October 25, 2010

椎名 林檎 (Ringo Shiina) – 三文ゴシップ (Sanmon Gossip)
j-pop, soul, jazz, big-band, experimental-pop

With Sanmon Gossip, her fifth solo album 椎名 林檎 (Ringo Shiina) - 三文ゴシップ (Sanmon Gossip)and first in six years, Ringo Shiina once again took the approach that’s made her previous works such a joy to hear – a willingness to embrace and experiment with a wide range of musical genres and techniques, combined with a firm grasp on pop-songwriting and a determination to make her songs as engaging, memorable and accessible as possible. In my opinion, it’s her finest album yet, an exuberant firecracker that crams so much content into its fourteen tracks that it constantly feels like it’s about to burst. Throughout the album, Shiina engages colourful splashes of just about every genre she could possibly shoehorn into her style of music, including big-band/swing (“Mittei Monogatari”, “Karisome Otome”, “Irokoizata”), American soul music (“Rōdōsha”), hip-hop (“Ryūkō”), laid-back soft-pop (“Shun”), alt-rock (“Yokyō”), electro (“Maru Chiten Kara”, “Togatta Teguchi”) and show-tunes-inspired vocal jazz (“Tsugō no Ii Karada”, “Futaribocchi Jikan”, the latter of which goes so far as to include a tap-solo!). She even finds time for a surprising, left-field display of minimalism on the accordion and vocals track “Bonsaihada”, one of the album’s finest cuts. The whole thing is an absolute feast, generously applying new musical angles, instruments, vocal touches and stylistic approaches at every turn, to the extent that, were it not for Shiina’s inescapable personality, Sanmon Gossip would verge on resembling a multi-artist compilation. That fantastic personality is the glue that makes Sanmon Gossip a genuinely thrilling success, though, as Shiina’s irresistible vocal twists and turns through the record, softly charming you on one track before knocking the roof off the building and reaching for the stars on the next. This album is simply huge, both in sound and scope, and is one of the most lively, expansive and ambitious pop releases I’ve ever heard.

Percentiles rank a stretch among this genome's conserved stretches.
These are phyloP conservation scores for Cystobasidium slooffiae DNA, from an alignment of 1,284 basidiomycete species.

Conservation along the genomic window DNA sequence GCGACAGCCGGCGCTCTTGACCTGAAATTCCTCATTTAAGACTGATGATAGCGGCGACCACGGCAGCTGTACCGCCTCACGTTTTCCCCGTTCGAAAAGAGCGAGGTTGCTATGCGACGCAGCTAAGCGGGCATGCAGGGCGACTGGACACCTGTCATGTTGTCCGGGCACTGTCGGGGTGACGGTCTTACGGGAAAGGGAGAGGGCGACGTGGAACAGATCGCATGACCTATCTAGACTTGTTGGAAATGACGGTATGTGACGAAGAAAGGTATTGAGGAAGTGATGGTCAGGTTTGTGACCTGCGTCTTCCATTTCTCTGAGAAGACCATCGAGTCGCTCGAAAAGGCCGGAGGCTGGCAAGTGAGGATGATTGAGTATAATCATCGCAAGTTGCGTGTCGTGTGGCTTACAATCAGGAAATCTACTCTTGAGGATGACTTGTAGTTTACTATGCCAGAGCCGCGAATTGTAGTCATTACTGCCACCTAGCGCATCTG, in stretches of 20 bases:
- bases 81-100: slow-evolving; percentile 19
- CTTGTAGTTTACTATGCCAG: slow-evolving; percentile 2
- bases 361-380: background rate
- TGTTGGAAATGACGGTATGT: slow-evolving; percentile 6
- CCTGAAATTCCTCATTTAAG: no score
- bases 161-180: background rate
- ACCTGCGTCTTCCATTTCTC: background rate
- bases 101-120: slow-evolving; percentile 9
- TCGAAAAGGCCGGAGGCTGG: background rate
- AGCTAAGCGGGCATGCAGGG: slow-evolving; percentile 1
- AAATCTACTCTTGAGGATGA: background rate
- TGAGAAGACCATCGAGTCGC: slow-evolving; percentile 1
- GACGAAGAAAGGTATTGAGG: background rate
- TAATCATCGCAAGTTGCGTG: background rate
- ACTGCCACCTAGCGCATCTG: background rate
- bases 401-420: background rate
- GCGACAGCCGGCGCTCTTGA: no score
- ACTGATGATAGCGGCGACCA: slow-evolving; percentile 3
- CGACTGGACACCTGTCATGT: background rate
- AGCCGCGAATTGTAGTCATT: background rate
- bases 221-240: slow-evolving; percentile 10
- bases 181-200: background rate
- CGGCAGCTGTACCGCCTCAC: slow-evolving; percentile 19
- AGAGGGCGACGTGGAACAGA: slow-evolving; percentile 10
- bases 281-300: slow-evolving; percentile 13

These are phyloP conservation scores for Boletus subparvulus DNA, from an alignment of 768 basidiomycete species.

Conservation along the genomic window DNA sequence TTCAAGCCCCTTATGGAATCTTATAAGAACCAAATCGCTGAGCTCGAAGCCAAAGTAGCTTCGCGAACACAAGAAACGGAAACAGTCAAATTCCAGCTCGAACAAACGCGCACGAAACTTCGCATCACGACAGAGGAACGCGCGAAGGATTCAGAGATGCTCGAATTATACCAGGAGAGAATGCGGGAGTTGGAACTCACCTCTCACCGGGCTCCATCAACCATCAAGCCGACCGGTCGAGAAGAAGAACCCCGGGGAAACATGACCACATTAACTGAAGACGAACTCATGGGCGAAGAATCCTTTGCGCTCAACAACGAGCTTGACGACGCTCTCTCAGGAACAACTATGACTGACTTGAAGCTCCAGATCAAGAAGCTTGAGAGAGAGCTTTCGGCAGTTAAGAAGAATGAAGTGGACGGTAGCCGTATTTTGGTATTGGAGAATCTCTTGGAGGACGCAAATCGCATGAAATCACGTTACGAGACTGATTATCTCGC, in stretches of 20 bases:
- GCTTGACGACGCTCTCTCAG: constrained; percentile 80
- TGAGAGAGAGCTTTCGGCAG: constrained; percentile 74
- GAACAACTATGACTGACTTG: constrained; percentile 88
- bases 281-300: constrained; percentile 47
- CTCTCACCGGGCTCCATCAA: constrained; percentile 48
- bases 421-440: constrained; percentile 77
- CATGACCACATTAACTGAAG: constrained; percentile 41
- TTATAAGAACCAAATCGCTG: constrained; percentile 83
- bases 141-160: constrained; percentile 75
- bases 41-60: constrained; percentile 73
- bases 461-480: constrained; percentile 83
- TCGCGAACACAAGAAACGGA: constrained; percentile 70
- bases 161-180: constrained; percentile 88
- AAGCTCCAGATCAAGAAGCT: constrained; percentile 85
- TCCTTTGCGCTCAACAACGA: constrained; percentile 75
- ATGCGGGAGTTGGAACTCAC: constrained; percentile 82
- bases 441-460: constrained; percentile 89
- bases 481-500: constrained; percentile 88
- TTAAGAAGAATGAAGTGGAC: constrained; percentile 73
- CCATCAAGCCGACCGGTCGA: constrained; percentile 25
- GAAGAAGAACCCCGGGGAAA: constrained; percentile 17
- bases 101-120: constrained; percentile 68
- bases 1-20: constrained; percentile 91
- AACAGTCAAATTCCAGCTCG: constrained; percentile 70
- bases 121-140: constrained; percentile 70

September 18, 2010

Various Artists塊フォルテッシモ魂 [Katamari Fortissimo Damacy]
video game soundtrack, jazz, j-pop, lounge, electronic

Various Artists - 塊フォルテッシモ魂Vocoders, electronic, samba, jazz, goofy hip-hop, Latin dance passages, titanic horn sections, j-pop, a capella, piano overtures, carnival sounds, mambo, lounge music and a whole bunch more, all wrapped up in infinite feel-good vibes and a sense of sheer unrelenting mayhem. The soundtrack to Katamari Fortissimo Damacy is a hyperactive delight, fearlessly sampling genres with total abandon throughout its generous 21 track runtime. If you ever wanted to know what it feels like to exist inside a video game, then this is about the closest you’ll ever come to finding out. Even if you’ve never played a Katamari game (tip: you should), the music still carries a giddy, animated vibrancy all on its own, one which delights without the merest hint of context. There’s also some highly irreverent humour to enjoy throughout the album, from the ultra-sincere piano version of the game’s cheesy theme tune (“Overture”) to the robotically monotone, looping singalong of “You Are Smart”, which functions as a wonderfully patronising reward for performing well during the game itself. The bottom line is this – this album is just so lovable, in all of its glitchy, can’t-sit-still glory, that I can’t imagine any lover of good pop music not getting down to it. By the time the ridiculous sweeping horn section of “Katamari on the Rocks” hits, anyone who isn’t pogoing around their loungeroom has to admit that they’re secretly an android.


August 27, 2010

椎名 林檎 (Ringo Shiina) – 加爾基 精液 栗ノ花 (Karuki Zamen Kuri no Hana)
experimental-pop, j-pop

Pop songstress Ringo Shiina, 椎名 林檎 (Ringo Shiina) - 加爾基 精液 栗ノ花 (Karuki Zamen Kuri no Hana)who enjoys huge mainstream popularity in Japan yet remains relatively obscure to Western audiences, is regularly cited as an example of a pop musician with a flair for the experimental. To this end, she finds herself being compared to similarly minded female musicians like Bjork. In a career forged on blurring the line between infectious melody and extensive creativity, Karuki Zamen Kuri no Hana – her third album – stands as her most overtly left-field work, but don’t let that scare you – those tags of “experimental” and “left-field” are 99% indicative of Shiina’s firm desire to achieve a unique sound via her broad palate of musical influences, encompassing genres which are grounded firmly on the listenable and accessible side of the spectrum. There’s flourishes of jazz, electronic-pop, girl-group, rock, balladry, singer/songwriter and (of course) j-pop littered throughout the album, and these frequently overlap with one another in the course of a single track, and while the album’s production aims for a big, bright, polished sound, it never becomes cluttered, overbearing or weird for weird’s sake. This is the kind of music where the individual parts making up the whole are simple and familiar but the overall result is something altogether unexpected and delightful. Between her solo work and her releases with group Tokyo Jihen, Shiina released a number of knockout albums during the decade, enough to put her in serious contention to be regarded as its finest individual artist. You can be sure this won’t be her final appearance on the list.